On a course headed for what might have been the worst disaster in aviation history, two Boeing 747 aircraft came within 100 feet of each other in a near-miss event over Scotland.
It happened in June of this year but the report is just now being released by by the UK Airprox Board, which examines near misses in UK airspace. The planes were 30 miles north of Glasgow when an air traffic controller noticed they were moving closer together. Ordered to fly in different directions, cockpit crews apparently got the instructions reversed and wound up flying towards each other.
“It was apparent that both crews had taken each others’ instructions, and the board found it hard to determine why this had occurred,” noted the Airprox report, a reported in a SkyNews article.Odds are all four pilots in the two aircraft probably were not paying a lot of attention to ground control, already having received clearance to cross the Atlantic Ocean. Compounding the problem: both planes had been ordered by air traffic control to fly at 34,000 feet.
The really scary part: A crash was only prevented because two pilots on each aircraft saw each other. Taking evasive action avoided collision with one plane climbing and the other diving.
We’re used to thinking of airports as places that flurry with activity no matter the hour. Much like a big city, they tend to be bustling hubs that never sleep. But all around the world, there are a number of airports that have been abandoned — vast structures that became ghost towns after economic problems caused them to fail and shut down.
In Sweden, the former Bulltofta Airport was turned into a park and entertainment zone. In Denver Colorado, Stapleton International Airport has been redesigned into a mixed-use housing community. And in Madrid, Spain, the Ciudad Real Central Airport is currently being used as the set of a film. So it got us wondering — what kinds of cool things would we like to see airports turned into?
A restaurant district. Just imagine all the quirky little places you could set up a restaurant. Sushi conveyor belt at the security checkpoint? Meals with a view in the air traffic control tower? It would sure beat the current airport dining experience.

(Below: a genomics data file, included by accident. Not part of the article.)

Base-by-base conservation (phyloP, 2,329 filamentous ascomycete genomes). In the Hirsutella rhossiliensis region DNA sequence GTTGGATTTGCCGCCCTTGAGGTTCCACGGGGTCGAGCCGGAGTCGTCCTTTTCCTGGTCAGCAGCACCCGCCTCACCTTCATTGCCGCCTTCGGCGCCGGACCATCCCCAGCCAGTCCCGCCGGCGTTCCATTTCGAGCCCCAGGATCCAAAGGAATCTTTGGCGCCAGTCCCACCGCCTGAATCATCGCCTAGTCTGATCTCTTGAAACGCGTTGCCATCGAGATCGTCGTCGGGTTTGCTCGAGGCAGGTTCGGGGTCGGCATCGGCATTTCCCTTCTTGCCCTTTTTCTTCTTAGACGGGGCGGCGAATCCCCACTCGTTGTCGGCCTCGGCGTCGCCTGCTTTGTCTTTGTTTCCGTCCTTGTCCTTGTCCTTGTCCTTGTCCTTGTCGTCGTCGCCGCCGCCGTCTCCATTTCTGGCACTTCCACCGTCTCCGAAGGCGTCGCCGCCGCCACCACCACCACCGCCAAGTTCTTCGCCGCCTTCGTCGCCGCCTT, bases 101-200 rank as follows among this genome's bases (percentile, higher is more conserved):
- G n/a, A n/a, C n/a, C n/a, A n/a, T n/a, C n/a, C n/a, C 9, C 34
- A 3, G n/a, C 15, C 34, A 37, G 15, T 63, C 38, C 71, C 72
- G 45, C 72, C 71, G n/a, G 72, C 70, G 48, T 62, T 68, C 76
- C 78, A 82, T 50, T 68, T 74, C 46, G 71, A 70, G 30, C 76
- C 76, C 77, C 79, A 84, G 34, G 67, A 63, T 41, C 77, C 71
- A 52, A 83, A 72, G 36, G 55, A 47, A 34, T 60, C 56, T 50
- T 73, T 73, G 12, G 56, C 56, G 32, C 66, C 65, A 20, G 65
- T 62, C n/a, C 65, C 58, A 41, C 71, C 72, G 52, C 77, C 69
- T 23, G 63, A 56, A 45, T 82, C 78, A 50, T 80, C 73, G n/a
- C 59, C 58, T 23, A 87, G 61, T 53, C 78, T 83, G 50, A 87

Go kart racing tracks. How much fun would it be to whizz around on miles of airport tarmac? I mean, really, do we even need to sell you on this idea?
A hotel. Old airplanes and airport facilities would make a great site for a concept hotel. In fact, the Jumbo Stay hotel/hostel in Stockholm has already seized on this idea, turning an old Boeing 747 into a funky place to crash for the night.
A fitness center. Dragging ourselves through vast airport terminals is an absolute chore when we’re jetlagged and running late for our flight, but all that space is ideal when the goal is working out. And those moving walkways? Yup, they’re perfect built-in treadmills.
What else would you like to see old airports transformed into? Let us know in the comments!
Space shuttle Endeavour will be departing Kennedy Space Center for the last time next month and the public is invited to a series of events happening in September.
First, the public has the opportunity to see Endeavour as it is being prepared for its journey atop the Shuttle Carrier Aircraft (SCA) September 14 and 15. Scheduled exclusive Endeavour bus tours will let guests view the orbiter as it is lifted by the mate-demate device (MDD) and placed atop a specially designed Boeing 747 aircraft. Viewing and photo opportunities will be available from the bus. The tour price is $20 per adult/$14 per child in addition to regular admission